The collapse and elimination of the PA would force Israel’s military establishment to manage Palestinians’ lives in the occupied Palestinian territories directly. According to international law, Israel would become the sole provider of health, welfare, sanitation, and infrastructure services to the occupied Palestinians at the cost of billions of dollars, paid for by Israel’s government and whatever taxes Israel can collect from Palestinians under its occupation. The PA’s current budget to provide services, mainly in the West Bank, Gaza, and East Jerusalem, is between $4 and $5 billion annually. This would free the PA from being hostage to Israel’s policies of retaining a percentage of what it collects in taxes on behalf of the PA for this or that reason. The PA would be released from the need to beg the international community for funds to close the perennial budget gaps. Paying for the occupation becomes Israel’s responsibility and not the PA’s.

More IDF soldiers, more exposure

Without the PA’s security forces and their cooperation with Israel, the latter would be forced to increase its military presence in the West Bank. This would increase the Israeli military’s exposure to attacks by Palestinians. Additionally, it would require Israel to divert critical military resources to govern the West Bank and ensure the security of the ever-expanding Israeli settlements in the West Bank.

Apartheid

If Israel or world Jewry dream of living in a democratic and Jewish state, then the collapse of the PA ensures this will be virtually impossible. How can Israel claim to be democratic while it governs or controls almost 7 million Palestinians inside historic Palestine? When half the population that Israel manages is treated with different rules and laws detrimental to the non-Jewish inhabitants, Israel will then fit the classic definition of an apartheid state.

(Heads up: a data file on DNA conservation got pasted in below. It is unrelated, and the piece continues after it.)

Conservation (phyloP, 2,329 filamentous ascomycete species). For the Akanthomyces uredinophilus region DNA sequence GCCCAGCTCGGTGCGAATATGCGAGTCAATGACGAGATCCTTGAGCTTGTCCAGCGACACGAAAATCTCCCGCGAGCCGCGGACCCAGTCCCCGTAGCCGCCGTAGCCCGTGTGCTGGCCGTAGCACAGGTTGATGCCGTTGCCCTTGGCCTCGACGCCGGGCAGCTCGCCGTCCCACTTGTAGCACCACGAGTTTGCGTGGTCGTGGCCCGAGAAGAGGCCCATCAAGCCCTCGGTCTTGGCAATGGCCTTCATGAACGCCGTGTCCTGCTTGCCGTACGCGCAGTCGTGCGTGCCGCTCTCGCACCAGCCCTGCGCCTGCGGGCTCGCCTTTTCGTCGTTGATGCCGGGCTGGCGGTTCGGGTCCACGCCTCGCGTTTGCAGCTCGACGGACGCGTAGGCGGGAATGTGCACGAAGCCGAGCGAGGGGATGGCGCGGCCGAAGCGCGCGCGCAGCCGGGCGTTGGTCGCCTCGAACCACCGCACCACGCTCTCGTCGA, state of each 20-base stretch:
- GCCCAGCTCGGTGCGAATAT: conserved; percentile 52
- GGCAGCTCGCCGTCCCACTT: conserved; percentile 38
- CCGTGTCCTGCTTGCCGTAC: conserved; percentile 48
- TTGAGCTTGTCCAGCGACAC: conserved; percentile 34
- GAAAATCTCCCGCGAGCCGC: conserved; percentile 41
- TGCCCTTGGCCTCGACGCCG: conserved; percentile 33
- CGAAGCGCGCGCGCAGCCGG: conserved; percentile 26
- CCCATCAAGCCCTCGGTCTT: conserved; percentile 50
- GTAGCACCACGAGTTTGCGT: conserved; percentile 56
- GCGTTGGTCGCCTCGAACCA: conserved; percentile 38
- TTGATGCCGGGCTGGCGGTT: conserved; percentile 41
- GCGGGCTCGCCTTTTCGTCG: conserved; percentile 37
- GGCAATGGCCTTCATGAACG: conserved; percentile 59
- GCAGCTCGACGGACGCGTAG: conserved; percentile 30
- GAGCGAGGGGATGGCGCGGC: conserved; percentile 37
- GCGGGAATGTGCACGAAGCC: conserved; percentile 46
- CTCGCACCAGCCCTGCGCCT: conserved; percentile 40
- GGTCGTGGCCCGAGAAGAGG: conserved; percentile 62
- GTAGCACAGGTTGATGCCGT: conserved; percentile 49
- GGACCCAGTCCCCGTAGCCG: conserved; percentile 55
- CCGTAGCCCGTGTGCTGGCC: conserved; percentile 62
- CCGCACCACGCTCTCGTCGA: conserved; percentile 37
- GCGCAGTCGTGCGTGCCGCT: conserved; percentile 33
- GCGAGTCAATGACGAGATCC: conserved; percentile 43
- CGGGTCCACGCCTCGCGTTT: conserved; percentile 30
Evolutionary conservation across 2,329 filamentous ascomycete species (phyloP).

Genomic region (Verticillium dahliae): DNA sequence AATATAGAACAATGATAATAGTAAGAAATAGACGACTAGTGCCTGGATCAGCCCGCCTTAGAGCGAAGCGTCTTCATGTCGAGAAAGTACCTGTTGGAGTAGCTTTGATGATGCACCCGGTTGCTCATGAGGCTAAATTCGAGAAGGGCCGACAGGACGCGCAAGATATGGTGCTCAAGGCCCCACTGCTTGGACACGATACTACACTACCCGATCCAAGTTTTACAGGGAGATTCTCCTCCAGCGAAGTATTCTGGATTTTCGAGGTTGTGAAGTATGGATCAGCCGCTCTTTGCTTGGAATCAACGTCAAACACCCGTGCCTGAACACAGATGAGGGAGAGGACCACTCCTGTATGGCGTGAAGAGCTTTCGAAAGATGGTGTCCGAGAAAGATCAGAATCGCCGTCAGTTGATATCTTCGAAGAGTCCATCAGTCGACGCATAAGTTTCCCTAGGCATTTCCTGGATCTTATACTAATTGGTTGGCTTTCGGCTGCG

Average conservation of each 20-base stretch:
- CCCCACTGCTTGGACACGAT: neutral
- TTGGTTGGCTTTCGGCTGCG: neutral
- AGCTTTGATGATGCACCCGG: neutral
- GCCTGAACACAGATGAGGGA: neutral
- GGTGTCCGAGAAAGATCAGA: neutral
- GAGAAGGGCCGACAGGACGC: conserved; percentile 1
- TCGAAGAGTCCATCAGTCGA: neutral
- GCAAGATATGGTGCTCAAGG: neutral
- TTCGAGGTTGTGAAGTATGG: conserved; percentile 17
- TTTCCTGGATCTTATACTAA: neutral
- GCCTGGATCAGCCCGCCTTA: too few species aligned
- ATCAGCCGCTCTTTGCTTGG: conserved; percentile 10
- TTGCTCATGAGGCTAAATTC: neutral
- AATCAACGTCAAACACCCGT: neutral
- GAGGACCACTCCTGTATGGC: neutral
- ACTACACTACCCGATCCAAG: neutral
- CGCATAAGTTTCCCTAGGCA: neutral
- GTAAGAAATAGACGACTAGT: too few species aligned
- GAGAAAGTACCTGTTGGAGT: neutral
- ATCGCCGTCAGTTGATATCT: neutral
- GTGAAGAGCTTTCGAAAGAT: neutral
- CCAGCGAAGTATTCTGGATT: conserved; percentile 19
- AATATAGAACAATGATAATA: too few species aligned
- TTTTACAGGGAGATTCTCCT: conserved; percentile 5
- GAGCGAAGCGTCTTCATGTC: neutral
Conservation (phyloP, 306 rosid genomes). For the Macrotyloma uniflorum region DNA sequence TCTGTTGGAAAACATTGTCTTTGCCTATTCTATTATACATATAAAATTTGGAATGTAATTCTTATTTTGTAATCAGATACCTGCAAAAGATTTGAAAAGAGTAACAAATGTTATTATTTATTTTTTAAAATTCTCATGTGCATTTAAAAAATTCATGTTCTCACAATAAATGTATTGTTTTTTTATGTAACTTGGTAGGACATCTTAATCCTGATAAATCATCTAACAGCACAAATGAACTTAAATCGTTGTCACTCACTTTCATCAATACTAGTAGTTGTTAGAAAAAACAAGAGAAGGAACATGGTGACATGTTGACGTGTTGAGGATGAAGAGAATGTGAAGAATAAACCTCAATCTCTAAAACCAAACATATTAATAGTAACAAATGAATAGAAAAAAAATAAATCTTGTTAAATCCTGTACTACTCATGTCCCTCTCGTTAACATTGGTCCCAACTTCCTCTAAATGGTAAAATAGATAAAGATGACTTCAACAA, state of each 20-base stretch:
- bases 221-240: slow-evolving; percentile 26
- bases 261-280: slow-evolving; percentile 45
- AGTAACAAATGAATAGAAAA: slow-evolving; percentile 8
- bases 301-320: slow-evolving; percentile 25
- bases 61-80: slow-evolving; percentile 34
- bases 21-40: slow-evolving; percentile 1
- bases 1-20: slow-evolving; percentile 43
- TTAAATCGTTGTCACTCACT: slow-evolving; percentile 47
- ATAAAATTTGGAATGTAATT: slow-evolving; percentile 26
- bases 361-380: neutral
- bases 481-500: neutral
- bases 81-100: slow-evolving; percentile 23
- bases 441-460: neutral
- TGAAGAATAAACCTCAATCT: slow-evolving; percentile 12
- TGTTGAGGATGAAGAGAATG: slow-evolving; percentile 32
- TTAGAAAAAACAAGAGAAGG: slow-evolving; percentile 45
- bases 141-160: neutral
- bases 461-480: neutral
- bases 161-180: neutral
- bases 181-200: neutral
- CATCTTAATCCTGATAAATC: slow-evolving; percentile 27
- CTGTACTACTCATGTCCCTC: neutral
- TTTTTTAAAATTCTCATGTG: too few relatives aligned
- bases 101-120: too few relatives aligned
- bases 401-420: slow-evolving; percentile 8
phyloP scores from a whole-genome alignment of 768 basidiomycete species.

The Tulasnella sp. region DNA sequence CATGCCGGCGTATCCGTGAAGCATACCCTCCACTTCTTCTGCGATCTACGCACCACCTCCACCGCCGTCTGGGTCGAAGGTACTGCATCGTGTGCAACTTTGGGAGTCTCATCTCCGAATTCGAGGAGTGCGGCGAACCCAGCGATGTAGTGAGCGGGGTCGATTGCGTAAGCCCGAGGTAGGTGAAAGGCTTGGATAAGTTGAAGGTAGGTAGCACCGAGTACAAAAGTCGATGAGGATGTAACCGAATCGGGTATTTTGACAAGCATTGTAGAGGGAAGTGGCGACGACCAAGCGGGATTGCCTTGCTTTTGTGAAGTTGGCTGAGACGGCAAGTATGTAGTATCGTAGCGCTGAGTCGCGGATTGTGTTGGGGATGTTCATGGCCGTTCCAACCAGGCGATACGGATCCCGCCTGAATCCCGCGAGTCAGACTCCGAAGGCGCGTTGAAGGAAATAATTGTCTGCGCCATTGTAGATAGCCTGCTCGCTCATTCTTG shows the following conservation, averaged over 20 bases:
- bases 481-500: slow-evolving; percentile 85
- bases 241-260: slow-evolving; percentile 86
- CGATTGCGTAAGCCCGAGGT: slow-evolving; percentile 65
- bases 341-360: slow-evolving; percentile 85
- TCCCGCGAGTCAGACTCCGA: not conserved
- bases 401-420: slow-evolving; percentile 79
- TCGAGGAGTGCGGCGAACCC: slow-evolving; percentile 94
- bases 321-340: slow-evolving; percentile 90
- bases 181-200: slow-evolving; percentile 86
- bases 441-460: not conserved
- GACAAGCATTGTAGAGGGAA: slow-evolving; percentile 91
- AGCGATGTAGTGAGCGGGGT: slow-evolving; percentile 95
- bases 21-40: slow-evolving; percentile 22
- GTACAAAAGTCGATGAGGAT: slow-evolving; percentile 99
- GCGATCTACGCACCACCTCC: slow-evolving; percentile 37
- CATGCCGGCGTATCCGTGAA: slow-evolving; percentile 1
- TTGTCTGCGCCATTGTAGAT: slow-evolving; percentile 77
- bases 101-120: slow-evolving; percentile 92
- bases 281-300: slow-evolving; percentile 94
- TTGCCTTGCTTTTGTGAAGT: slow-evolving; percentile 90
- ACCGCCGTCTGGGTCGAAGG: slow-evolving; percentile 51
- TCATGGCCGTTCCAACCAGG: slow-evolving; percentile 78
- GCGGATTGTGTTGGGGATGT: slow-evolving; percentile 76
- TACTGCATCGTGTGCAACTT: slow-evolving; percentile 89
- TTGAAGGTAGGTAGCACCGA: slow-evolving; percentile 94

An extremist takeover

With the absence of the PA’s intelligence and security services, it will be a matter of time before Hamas and the Islamic Jihad strengthen their presence in the West Bank. They will be free to create an underground political/military entity focused on fighting Israel and incurring maximum damage to its people.

As Secretary of State Blinken arrives with outwardly honorable US intentions, it is incumbent on him to acknowledge the extent of US complicity in Israel’s destructive policies in the West Bank and Gaza since 1967. Somehow, the sole superpower in the world cannot force Israel – the largest recipient of US foreign aid and international political support – to open a consulate in East Jerusalem, let alone open the PLO office in Washington, DC, two promises that were made by Joe Biden as a presidential candidate and subsequently as president.

The United States has been unable or unwilling to pull its weight with Israel. Perhaps witnessing with his own eyes the beginning of the collapse of the Palestinian Authority will serve as a call for the US to finally do the right thing.

About the Author
Dr. Bishara Bahbah is vice president of the US Palestinian Council (USPC), one of the major Palestinian-American advocacy and educational groups in the United States operating out of Washington, DC. Bahbah is former editor-in-chief of the Jerusalem-based Palestinian newspaper, Al-Fajr. He served as the associate director of Harvard University’s Middle East Institute and was a member of the Palestinian delegation on arms control and regional security.